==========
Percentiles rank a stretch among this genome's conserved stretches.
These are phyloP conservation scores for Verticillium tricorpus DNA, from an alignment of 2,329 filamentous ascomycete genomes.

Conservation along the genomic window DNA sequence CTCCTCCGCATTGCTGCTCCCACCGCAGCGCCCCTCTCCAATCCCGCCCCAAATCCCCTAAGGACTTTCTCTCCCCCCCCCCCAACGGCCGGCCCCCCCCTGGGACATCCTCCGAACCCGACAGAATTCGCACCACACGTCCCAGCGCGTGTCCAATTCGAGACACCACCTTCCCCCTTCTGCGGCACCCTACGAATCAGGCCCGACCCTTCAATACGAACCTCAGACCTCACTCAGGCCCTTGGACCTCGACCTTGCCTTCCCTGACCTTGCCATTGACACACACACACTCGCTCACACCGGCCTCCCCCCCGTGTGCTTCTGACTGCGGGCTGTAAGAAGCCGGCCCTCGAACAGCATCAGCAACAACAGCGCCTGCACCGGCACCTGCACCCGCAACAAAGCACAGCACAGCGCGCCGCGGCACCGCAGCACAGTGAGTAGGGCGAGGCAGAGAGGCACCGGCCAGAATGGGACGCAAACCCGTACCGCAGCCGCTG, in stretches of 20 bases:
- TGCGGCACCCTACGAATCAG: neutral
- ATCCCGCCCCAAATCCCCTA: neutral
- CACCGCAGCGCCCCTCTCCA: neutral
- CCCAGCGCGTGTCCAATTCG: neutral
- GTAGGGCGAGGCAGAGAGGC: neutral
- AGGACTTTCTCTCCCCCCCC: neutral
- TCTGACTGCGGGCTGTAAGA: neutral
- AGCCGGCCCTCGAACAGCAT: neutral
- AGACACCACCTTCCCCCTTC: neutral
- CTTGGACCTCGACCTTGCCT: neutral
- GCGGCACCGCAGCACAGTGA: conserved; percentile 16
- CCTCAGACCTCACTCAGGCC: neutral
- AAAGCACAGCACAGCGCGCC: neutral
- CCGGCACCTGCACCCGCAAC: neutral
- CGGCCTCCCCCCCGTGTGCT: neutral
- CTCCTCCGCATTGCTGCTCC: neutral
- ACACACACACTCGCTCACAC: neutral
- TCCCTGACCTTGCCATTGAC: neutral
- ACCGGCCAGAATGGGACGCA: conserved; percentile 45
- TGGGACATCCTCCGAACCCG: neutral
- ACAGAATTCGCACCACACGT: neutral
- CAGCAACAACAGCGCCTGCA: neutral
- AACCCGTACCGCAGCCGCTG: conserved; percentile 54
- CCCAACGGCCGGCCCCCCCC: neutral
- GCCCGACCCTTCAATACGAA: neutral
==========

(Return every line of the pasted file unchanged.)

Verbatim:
Percentiles rank a stretch among this genome's conserved stretches.
These are phyloP conservation scores for Verticillium tricorpus DNA, from an alignment of 2,329 filamentous ascomycete genomes.

Conservation along the genomic window DNA sequence CTCCTCCGCATTGCTGCTCCCACCGCAGCGCCCCTCTCCAATCCCGCCCCAAATCCCCTAAGGACTTTCTCTCCCCCCCCCCCAACGGCCGGCCCCCCCCTGGGACATCCTCCGAACCCGACAGAATTCGCACCACACGTCCCAGCGCGTGTCCAATTCGAGACACCACCTTCCCCCTTCTGCGGCACCCTACGAATCAGGCCCGACCCTTCAATACGAACCTCAGACCTCACTCAGGCCCTTGGACCTCGACCTTGCCTTCCCTGACCTTGCCATTGACACACACACACTCGCTCACACCGGCCTCCCCCCCGTGTGCTTCTGACTGCGGGCTGTAAGAAGCCGGCCCTCGAACAGCATCAGCAACAACAGCGCCTGCACCGGCACCTGCACCCGCAACAAAGCACAGCACAGCGCGCCGCGGCACCGCAGCACAGTGAGTAGGGCGAGGCAGAGAGGCACCGGCCAGAATGGGACGCAAACCCGTACCGCAGCCGCTG, in stretches of 20 bases:
- TGCGGCACCCTACGAATCAG: neutral
- ATCCCGCCCCAAATCCCCTA: neutral
- CACCGCAGCGCCCCTCTCCA: neutral
- CCCAGCGCGTGTCCAATTCG: neutral
- GTAGGGCGAGGCAGAGAGGC: neutral
- AGGACTTTCTCTCCCCCCCC: neutral
- TCTGACTGCGGGCTGTAAGA: neutral
- AGCCGGCCCTCGAACAGCAT: neutral
- AGACACCACCTTCCCCCTTC: neutral
- CTTGGACCTCGACCTTGCCT: neutral
- GCGGCACCGCAGCACAGTGA: conserved; percentile 16
- CCTCAGACCTCACTCAGGCC: neutral
- AAAGCACAGCACAGCGCGCC: neutral
- CCGGCACCTGCACCCGCAAC: neutral
- CGGCCTCCCCCCCGTGTGCT: neutral
- CTCCTCCGCATTGCTGCTCC: neutral
- ACACACACACTCGCTCACAC: neutral
- TCCCTGACCTTGCCATTGAC: neutral
- ACCGGCCAGAATGGGACGCA: conserved; percentile 45
- TGGGACATCCTCCGAACCCG: neutral
- ACAGAATTCGCACCACACGT: neutral
- CAGCAACAACAGCGCCTGCA: neutral
- AACCCGTACCGCAGCCGCTG: conserved; percentile 54
- CCCAACGGCCGGCCCCCCCC: neutral
- GCCCGACCCTTCAATACGAA: neutral